• Stuart Armstrong and Xavier O'Rourke wrote in their Safe Uses of AI Oracles paper:

    we model the Oracle as a reward-maximising agent facing an MDP, who has a goal of escaping (meaning the Oracle gets the maximum possible reward for escaping its containment, and a strictly lower reward in other situations).

  • Stuart Russell wrote in his book Human Compatible (2019):

    if the objective of the Oracle AI system is to provide accurate answers to questions in a reasonable amount of time, it will have an incentive to break out of its cage to acquire more computational resources and to control the questioners so that they ask only simple questions.

Comment by ofer on Robin Hanson on the futurist focus on AI · 2019-11-14T21:30:25.369Z · score: 5 (4 votes) · LW · GW

It seems you consider previous AI booms to be a useful reference class for today's progress in AI.

Suppose we will learn that the fraction of global GDP that currently goes into AI research is at least X times higher than in any previous AI boom. What is roughly the smallest X for which you'll change your mind (i.e. no longer consider previous AI booms to be a useful reference class for today's progress in AI)?

[EDIT: added "at least"]

Comment by ofer on What AI safety problems need solving for safe AI research assistants? · 2019-11-13T11:31:25.014Z · score: 1 (1 votes) · LW · GW

Those specific failure modes seem to me like potential convergent instrumental goals of arbitrarily capable systems that "want to affect the world" and are in an air-gapped computer.

I'm not sure whether you're asking about my thoughts on:

  1. how can '(un)supervised learning at arbitrarily large scale' produce such systems; or

  2. conditioned on such systems existing, why might they have convergent instrumental goals that look like those failure modes.

Comment by ofer on What AI safety problems need solving for safe AI research assistants? · 2019-11-12T13:59:24.428Z · score: 1 (1 votes) · LW · GW

Are you referring to the possibility of unintended optimization

Yes (for a very broad interpretation of 'optimization'). I mentioned some potential failure modes in this comment.

Comment by ofer on Chris Olah’s views on AGI safety · 2019-11-10T08:25:28.607Z · score: 5 (3 votes) · LW · GW

I'm not sure I understand the question, but in case it's useful/relevant here:

A computer that trains an ML model/system—via something that looks like contemporary ML methods at an arbitrarily large scale—might be dangerous even if it's not connected to anything. Humans might get manipulated (e.g. if researchers ever look at the learned parameters), mind crime might occur, acausal trading might occur, the hardware of the computer might be used to implement effectors in some fantastic way. And those might be just a tiny fraction of a large class of relevant risks that the majority of which we can't currently understand.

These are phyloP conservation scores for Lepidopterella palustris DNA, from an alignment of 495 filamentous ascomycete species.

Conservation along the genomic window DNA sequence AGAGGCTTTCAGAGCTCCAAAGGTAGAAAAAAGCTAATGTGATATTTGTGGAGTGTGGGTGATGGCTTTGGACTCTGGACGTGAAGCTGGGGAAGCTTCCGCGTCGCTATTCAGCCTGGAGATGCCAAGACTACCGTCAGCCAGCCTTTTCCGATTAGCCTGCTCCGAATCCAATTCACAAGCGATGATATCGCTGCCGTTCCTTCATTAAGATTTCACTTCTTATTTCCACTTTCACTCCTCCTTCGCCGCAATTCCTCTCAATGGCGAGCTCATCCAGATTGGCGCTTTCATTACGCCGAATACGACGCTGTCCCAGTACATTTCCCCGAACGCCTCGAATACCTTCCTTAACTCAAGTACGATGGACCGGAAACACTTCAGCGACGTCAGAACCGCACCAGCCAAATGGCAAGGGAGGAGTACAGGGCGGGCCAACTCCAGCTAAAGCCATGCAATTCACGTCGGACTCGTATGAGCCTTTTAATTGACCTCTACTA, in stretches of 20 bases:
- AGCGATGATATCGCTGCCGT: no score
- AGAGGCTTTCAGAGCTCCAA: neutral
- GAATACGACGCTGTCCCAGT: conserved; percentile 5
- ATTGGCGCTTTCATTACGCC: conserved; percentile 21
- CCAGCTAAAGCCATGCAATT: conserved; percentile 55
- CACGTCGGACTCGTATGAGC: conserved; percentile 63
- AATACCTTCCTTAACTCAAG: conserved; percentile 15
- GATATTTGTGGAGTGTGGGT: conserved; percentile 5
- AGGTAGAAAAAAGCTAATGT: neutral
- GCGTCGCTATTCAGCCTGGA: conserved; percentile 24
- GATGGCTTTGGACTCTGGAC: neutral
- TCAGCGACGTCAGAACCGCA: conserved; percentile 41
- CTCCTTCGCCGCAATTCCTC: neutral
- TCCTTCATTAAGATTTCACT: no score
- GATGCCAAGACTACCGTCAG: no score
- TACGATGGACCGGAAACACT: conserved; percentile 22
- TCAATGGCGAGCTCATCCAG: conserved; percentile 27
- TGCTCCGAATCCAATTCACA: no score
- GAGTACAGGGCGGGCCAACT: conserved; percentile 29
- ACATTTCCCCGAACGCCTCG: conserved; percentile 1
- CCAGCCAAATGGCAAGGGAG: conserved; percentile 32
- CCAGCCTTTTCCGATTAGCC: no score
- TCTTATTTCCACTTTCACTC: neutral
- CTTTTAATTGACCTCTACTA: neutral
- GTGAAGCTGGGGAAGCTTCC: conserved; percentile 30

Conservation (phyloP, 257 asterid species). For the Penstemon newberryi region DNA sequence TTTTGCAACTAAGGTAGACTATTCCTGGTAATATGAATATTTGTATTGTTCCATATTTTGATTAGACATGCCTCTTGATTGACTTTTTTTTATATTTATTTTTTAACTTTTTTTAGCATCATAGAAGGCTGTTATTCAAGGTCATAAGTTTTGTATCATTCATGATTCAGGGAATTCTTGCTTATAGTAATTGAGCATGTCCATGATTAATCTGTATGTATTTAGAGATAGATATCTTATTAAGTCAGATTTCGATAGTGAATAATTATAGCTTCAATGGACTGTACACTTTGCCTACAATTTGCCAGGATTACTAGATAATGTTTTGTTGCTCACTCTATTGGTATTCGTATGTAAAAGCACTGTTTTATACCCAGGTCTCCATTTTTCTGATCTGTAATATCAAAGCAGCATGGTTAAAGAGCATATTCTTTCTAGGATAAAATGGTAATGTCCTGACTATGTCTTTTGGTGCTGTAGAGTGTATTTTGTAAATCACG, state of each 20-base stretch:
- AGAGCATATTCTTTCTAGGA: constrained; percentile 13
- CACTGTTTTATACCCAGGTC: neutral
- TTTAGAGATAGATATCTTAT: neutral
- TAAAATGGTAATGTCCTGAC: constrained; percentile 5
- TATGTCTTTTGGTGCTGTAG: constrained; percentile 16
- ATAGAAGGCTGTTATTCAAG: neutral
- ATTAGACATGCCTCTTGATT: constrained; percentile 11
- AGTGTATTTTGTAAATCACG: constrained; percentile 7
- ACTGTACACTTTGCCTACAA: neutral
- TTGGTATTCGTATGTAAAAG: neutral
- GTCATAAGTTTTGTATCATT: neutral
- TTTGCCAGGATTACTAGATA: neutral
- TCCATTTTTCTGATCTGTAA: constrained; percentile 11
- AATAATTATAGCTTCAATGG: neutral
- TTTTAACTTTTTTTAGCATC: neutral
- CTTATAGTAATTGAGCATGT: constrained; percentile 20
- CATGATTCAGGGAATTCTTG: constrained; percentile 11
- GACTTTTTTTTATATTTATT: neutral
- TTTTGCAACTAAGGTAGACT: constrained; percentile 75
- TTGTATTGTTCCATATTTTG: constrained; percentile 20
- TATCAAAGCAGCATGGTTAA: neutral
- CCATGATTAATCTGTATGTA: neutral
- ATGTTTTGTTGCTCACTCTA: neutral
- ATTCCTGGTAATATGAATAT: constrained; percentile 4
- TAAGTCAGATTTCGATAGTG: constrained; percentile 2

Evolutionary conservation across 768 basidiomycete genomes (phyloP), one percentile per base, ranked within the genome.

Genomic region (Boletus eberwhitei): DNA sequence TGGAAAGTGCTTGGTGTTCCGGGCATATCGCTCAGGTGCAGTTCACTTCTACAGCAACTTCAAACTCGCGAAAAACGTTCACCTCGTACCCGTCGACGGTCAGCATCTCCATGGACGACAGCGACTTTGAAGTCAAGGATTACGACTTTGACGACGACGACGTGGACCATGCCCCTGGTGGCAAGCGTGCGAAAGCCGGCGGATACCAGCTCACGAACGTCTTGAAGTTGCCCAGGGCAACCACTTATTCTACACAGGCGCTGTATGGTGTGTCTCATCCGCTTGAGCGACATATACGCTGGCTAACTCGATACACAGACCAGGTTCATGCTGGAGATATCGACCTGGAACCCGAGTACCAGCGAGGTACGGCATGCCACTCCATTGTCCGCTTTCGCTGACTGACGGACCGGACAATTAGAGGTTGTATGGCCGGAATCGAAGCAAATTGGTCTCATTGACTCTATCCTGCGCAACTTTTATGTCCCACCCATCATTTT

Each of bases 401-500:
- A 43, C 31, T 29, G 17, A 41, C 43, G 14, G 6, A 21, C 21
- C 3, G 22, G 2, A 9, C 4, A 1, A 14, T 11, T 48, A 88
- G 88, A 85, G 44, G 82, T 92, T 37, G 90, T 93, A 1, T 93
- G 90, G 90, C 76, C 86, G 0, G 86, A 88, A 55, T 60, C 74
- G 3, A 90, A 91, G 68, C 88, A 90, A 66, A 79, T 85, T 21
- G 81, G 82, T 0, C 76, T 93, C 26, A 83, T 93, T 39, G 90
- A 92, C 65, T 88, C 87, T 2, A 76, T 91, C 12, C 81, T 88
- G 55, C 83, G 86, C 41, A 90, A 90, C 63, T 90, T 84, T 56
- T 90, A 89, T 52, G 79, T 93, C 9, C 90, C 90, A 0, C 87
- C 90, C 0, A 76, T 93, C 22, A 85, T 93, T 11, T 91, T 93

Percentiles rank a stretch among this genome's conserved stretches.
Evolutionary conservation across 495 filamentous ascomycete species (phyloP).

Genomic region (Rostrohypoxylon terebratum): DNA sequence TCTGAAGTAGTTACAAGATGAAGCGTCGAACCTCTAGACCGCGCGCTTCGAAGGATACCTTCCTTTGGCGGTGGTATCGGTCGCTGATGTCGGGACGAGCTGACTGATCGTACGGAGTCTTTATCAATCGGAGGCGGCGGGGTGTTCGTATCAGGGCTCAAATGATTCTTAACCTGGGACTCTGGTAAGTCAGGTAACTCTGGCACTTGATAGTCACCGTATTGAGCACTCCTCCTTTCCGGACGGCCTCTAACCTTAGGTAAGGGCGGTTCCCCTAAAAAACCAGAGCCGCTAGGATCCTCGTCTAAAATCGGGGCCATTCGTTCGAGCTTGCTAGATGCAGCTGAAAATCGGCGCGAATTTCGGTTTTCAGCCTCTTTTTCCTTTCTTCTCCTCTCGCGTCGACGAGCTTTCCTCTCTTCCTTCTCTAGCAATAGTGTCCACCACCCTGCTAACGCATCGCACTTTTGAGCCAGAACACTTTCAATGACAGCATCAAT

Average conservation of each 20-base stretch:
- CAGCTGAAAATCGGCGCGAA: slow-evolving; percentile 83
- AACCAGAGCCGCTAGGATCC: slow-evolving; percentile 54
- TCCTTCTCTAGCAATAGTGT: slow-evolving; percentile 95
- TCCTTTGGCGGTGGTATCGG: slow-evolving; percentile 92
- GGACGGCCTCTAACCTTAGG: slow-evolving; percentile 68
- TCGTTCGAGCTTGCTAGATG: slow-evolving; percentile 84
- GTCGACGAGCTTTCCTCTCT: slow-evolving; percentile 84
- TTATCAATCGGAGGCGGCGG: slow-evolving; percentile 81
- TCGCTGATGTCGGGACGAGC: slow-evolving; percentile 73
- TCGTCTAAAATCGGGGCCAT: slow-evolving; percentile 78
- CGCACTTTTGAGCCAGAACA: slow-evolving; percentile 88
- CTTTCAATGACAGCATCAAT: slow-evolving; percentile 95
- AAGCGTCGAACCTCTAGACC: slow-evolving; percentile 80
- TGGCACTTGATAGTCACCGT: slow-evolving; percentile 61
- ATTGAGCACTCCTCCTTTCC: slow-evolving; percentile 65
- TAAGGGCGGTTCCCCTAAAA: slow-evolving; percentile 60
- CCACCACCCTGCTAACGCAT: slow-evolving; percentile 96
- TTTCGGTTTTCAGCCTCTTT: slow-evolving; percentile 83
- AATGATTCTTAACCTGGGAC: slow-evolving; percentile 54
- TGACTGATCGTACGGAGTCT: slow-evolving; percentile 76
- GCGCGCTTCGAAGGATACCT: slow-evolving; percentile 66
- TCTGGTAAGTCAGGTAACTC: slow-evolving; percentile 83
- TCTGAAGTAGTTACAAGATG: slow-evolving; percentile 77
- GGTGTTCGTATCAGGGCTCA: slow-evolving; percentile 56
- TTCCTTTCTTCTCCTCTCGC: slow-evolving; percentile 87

Such 'offline computers' might be more dangerous than an RL agent that by design controls some actuators, because problems with the latter might be visible to us at a much lower scale of training (and therefore with much less capable/intelligent systems).

Comment by ofer on Defining Myopia · 2019-11-09T13:47:51.438Z · score: 9 (2 votes) · LW · GW

In other words, many members of the population can swoop in and reap the benefits caused by high-θ8 members. So high-θ8 carriers do not specifically benefit.

Oops! I agree. My above example is utterly confused and incorrect (I think your description of my setup matches what I was imagining).

Backtracking from this, I now realize that my core reasoning behind my argument—about evolutionary computation algorithms producing non-myopic behavior by default—was incorrect.

(My confusion stemmed from thinking that an argument I made about a theoretical training algorithm also applies to many evolutionary computation algorithms; which seems incorrect!)

Comment by ofer on Lite Blocking · 2019-11-06T08:14:59.031Z · score: 1 (1 votes) · LW · GW

Social networks generally have far more things they could show you than you'll be able to look at. To prioritize they use inscrutable algorithms that boil down to "we show you the things we predict you're going to like".

Presumably, social networks tend to optimize for metrics like time spent and user retention. (There might even be a causal relationship between this optimization and threads getting derailed.)

Also, this seems like a stable/likely state, because if any single social network would unilaterally switch to optimize for 'showing users things they like' (or any other metric different from the above), competing social networks would plausibly be "stealing" their users.

Comment by ofer on Book Review: Design Principles of Biological Circuits · 2019-11-05T16:02:55.619Z · score: 24 (11 votes) · LW · GW

Thanks for writing this!

I used to agree with this position. I used to argue that there was no reason to expect human-intelligible structure inside biological organisms, or deep neural networks, or other systems not designed to be understandable. But over the next few years after that biologist’s talk, I changed my mind, and one major reason for the change is Uri Alon’s book An Introduction to Systems Biology: Design Principles of Biological Circuits.

I'm curious what you think about the following argument:

The examples in this book are probably subject to a strong selection effect: examples for mechanisms that researchers currently understand were more likely to be included in the book than those that no one has a clue about. There might be a large variance in the "opaqueness" of biological mechanisms (in different levels of abstraction). So perhaps this book provides little evidence on the (lack of) opaqueness of, say, the mechanisms that allowed John von Neumann to create the field of cellular automata, at a level of abstraction that is analogous to artificial neural networks.